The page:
The question I get asked the most about machine learning.

How could I get trained in machine learning and AI?
 
That’s the question.
 
And the answer is a bit annoying.
 
Look…
 
I was a neurologist in the hospital. It was pretty cool, actually. I liked it. I didn’t cope well with working with people’s lives and deaths without sleep, but I still liked it.
 
But I was bitten by the bug to “set something up”.
 
And, lucky me, I did the best thing I could have done: a course.
 
A program, they call it.
 
As I had absolutely no idea about technology, finance, marketing or human resources… as I didn’t know what a start-up was…
it was good for me to dive into the deep end for a few months.
 
I came out refreshed and ready.
 
But, but, but
 
It would have been useless if I hadn’t had a specific project in hand.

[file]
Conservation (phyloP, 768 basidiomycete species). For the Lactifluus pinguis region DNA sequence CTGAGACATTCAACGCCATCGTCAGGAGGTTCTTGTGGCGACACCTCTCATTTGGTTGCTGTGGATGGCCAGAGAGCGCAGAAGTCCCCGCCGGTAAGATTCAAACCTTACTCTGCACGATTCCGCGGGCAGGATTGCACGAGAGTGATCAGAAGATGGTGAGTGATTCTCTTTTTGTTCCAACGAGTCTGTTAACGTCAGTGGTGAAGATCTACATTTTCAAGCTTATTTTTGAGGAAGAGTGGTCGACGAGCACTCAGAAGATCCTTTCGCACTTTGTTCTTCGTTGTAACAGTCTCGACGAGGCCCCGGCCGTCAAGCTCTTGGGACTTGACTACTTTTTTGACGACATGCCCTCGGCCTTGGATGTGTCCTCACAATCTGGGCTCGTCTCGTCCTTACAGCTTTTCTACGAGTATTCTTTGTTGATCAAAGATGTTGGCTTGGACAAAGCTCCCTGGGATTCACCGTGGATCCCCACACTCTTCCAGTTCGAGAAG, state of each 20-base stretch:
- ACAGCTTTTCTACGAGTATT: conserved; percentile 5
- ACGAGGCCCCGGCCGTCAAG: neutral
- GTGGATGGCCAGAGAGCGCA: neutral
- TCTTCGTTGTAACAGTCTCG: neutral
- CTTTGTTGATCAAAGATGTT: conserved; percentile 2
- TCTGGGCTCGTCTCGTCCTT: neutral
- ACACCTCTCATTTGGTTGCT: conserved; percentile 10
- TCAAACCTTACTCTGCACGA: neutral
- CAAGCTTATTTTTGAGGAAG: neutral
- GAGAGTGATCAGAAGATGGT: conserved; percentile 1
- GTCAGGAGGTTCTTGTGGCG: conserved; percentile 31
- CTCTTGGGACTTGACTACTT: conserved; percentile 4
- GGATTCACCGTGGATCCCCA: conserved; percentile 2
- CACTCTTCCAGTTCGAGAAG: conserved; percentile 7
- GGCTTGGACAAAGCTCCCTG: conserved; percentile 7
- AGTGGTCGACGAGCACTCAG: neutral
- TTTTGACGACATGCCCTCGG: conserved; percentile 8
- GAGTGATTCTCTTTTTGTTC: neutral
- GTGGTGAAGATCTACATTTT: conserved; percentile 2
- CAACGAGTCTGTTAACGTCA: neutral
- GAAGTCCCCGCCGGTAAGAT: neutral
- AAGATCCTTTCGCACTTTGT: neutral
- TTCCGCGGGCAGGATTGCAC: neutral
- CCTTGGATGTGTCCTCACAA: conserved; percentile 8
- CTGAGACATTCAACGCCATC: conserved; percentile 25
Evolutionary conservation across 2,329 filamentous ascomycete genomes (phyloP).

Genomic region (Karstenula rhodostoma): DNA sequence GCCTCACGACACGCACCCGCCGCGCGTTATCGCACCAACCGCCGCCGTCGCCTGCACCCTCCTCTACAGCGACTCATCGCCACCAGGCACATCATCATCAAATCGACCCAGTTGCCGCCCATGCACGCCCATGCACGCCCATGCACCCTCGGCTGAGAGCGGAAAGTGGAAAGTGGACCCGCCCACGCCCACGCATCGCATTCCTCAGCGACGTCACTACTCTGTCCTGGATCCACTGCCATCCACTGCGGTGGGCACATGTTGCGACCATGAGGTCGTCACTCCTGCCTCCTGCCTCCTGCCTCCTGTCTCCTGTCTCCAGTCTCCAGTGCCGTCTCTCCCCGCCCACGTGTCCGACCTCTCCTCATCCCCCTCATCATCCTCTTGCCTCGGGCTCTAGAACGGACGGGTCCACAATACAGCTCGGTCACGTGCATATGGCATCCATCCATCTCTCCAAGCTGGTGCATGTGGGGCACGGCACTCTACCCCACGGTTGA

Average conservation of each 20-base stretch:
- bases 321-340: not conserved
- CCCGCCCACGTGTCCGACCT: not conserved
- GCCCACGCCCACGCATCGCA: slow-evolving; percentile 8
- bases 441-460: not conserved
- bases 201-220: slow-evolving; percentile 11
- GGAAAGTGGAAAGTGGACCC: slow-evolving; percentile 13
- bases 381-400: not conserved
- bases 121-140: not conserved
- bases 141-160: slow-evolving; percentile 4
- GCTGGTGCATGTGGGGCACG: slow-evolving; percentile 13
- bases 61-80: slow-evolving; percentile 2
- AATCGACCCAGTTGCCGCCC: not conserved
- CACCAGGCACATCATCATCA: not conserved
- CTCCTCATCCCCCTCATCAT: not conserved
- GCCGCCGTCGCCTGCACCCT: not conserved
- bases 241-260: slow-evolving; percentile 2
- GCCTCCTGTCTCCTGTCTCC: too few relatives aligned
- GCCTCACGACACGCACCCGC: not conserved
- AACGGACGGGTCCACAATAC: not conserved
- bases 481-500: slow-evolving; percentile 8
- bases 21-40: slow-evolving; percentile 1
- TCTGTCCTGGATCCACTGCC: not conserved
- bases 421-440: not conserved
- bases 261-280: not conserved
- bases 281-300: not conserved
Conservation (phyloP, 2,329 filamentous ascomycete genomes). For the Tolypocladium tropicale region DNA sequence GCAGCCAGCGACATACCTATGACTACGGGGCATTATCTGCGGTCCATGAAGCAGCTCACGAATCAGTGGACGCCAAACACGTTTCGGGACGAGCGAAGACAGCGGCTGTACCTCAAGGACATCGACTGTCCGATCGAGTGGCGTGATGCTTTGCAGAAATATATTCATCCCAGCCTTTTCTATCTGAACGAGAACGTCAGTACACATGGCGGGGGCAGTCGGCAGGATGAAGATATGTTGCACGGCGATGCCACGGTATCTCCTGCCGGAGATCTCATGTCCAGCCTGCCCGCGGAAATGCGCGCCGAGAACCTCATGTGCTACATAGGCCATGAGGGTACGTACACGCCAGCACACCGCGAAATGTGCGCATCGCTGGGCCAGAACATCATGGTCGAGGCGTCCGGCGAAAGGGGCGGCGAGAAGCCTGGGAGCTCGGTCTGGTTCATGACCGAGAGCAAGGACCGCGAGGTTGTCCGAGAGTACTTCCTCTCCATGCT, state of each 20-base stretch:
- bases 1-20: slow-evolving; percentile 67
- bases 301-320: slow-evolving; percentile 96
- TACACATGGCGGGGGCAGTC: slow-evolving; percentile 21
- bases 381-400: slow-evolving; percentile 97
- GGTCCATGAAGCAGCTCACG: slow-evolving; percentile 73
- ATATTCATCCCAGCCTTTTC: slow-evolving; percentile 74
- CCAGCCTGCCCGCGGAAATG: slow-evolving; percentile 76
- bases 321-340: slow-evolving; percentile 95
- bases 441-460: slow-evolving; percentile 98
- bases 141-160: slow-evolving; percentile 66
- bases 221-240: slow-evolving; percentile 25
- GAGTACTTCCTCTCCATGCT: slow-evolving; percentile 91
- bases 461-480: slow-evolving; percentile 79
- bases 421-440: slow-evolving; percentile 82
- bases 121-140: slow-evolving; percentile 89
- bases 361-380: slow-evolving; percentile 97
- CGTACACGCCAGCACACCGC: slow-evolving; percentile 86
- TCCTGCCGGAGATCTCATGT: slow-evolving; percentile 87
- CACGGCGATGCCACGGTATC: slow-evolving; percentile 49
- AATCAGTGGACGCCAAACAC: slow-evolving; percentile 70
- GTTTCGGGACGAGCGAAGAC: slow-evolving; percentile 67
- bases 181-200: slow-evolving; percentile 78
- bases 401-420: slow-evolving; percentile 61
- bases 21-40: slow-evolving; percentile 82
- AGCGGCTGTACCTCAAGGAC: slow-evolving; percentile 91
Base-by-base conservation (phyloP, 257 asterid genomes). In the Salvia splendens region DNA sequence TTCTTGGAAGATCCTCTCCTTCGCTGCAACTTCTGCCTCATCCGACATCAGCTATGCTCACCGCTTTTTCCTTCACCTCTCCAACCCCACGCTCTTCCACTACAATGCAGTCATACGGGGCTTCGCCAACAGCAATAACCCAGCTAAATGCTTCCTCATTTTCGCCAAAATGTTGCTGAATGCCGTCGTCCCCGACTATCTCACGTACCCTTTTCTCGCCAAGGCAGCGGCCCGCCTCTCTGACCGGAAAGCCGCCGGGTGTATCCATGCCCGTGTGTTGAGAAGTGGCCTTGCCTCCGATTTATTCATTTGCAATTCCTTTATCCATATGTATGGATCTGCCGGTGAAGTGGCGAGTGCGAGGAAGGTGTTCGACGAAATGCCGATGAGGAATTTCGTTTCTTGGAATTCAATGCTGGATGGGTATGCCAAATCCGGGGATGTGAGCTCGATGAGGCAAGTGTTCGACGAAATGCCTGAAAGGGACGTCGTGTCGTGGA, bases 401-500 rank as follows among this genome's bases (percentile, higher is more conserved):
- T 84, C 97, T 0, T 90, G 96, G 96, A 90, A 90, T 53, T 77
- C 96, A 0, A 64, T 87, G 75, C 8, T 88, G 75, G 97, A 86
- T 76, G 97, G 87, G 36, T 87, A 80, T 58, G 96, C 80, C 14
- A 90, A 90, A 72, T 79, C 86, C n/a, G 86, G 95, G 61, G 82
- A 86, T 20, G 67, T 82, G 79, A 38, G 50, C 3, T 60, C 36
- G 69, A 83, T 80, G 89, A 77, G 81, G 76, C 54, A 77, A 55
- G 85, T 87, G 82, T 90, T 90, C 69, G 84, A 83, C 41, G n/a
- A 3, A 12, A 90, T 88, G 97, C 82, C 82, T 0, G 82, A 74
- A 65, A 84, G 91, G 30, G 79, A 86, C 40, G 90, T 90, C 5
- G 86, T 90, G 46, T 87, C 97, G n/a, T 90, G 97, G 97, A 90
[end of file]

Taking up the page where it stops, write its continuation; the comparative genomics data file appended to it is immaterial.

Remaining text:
It would have been just window shopping without a wallet.
 
And I call that wasting time.
 
The problem with courses is that they are often an excuse for mental laziness.
 
A way of throwing the ball forward.
 
“I’ll do the course and see if I can come up with something.”

But it doesn’t work that way.
 
First you decide you want to make lasagna and then you look for the recipe.
 
Because we all know what happens when you open a cookbook to see what to cook.
 
There are a thousand courses on machine learning, there are some applied to healthcare.
 
I know which ones are good and which ones you don’t need to know how to program to do them.
 
But my recommendation is very clear: none
 
Do not take any AI course.
 
Not until you have a project in hand.
 
And if you want to design one, let me know.

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